Building on ideas from gene theory, biology, mathematics, game theory and various examples from the plant and animal kingdom, Dawkins addresses a complex set of problems. There are some parts of the book which will leave an indelible mark - especially the game theory strategies in life of hawks vs doves (just outstanding), the idea of replicators vs vehicles/survival machines, genes acting at a distance like a programmer and program, the concept of relatedness and how it influences our behaviour, dissection of altruism and so on.

Most books repack known knowledge in a new easy-to-understand format but this is one book which has so many ideas hitherto unknown (to me at least) packed with the readability of a sci-fi thriller. This is easily going to be one of my favourite books of all time. 10/10


The Dhandho Investor, Mohnish Pabrai - Pabrai has quite blatantly lifted everything that worked for Buffett Partnerships in the 50s and built Pabrai Funds and has been quite successful as a practitioner of Buffett/Munger/Graham value investing. The book starts with studying a brief history of how and why Patels in the US have been successful owning 1 in 5 of all motels while having started with nothing before the 70s, about what made Lakshmi Mittal his wealth, how it stands in comparison to Sir Richard Branson’s and so on. It talks about different types of “dhandho” in the process.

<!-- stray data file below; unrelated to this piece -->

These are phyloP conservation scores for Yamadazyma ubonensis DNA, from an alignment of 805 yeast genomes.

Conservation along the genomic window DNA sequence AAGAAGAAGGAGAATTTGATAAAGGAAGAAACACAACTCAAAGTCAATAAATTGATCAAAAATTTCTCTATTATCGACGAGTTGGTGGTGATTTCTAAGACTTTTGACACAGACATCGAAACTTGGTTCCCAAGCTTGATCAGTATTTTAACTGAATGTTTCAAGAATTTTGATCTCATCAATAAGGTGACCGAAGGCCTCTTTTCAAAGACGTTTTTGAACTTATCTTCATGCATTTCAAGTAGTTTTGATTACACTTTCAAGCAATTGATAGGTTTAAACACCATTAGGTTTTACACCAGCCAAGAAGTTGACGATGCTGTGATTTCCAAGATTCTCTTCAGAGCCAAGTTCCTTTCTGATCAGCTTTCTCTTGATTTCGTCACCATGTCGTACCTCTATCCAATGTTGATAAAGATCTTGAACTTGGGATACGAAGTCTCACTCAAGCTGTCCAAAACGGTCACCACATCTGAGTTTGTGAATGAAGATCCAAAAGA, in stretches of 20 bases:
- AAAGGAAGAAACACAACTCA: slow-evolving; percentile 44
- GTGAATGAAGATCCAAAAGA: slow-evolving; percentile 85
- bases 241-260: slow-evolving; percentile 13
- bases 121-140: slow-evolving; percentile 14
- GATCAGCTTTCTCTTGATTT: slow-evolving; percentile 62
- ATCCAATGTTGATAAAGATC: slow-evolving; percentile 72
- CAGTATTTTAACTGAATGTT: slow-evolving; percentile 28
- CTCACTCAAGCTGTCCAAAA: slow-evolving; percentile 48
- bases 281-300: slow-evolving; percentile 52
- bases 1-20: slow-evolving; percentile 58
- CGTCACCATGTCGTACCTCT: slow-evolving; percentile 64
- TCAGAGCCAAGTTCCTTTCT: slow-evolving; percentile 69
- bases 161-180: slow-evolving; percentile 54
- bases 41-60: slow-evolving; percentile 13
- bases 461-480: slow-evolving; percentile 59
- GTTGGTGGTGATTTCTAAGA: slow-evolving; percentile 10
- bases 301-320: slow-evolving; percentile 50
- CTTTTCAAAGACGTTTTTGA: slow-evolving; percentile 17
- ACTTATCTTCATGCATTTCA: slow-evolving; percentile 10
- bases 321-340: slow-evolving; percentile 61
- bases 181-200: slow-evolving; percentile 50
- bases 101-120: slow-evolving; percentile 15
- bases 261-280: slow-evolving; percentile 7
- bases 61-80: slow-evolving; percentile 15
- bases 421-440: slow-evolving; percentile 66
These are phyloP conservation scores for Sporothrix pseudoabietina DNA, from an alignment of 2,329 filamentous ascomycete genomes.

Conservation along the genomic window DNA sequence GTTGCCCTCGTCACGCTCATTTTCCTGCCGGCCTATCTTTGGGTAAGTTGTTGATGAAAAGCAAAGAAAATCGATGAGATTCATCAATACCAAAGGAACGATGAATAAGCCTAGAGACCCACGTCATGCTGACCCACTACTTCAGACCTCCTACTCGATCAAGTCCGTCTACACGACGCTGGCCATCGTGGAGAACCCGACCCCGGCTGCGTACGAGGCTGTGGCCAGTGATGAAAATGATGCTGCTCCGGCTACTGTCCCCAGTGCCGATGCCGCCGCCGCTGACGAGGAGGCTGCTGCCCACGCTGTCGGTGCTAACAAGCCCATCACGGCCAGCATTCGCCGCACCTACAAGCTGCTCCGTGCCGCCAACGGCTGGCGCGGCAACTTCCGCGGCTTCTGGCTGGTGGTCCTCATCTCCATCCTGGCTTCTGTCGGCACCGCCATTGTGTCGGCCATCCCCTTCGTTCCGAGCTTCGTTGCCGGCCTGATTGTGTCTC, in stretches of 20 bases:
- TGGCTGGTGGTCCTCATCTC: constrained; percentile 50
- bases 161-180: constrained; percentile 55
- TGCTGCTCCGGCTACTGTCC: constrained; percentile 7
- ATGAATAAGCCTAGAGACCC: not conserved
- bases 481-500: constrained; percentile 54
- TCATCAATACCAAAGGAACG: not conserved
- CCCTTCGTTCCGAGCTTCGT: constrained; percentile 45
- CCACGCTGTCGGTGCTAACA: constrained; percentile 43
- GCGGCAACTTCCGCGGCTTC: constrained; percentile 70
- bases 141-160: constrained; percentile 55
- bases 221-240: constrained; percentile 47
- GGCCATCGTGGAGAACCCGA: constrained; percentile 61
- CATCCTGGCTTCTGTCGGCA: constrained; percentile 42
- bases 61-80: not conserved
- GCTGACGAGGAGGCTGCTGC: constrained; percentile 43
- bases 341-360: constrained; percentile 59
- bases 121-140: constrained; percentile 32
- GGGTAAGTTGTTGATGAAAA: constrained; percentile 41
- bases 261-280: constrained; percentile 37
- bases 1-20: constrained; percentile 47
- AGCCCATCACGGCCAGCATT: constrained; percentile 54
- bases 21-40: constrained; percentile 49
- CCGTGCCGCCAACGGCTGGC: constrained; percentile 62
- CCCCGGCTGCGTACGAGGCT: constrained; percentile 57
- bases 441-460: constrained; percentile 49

The real value of the book comes towards the end though, in low-risk high-uncertainty businesses, portfolio position-sizing based on odds/edge and kelly’s formula (something most human brains seem to come pre-installed with), making few bets, infrequent bets but big bets, concentrated portfolios, being always in a position where its heads I win, tails I lose very little and so on. There wasn’t much here that was very new having been through a lot of Buffett/Munger literature but every new practitioner brings his own flavour to it and makes it interesting. 8/10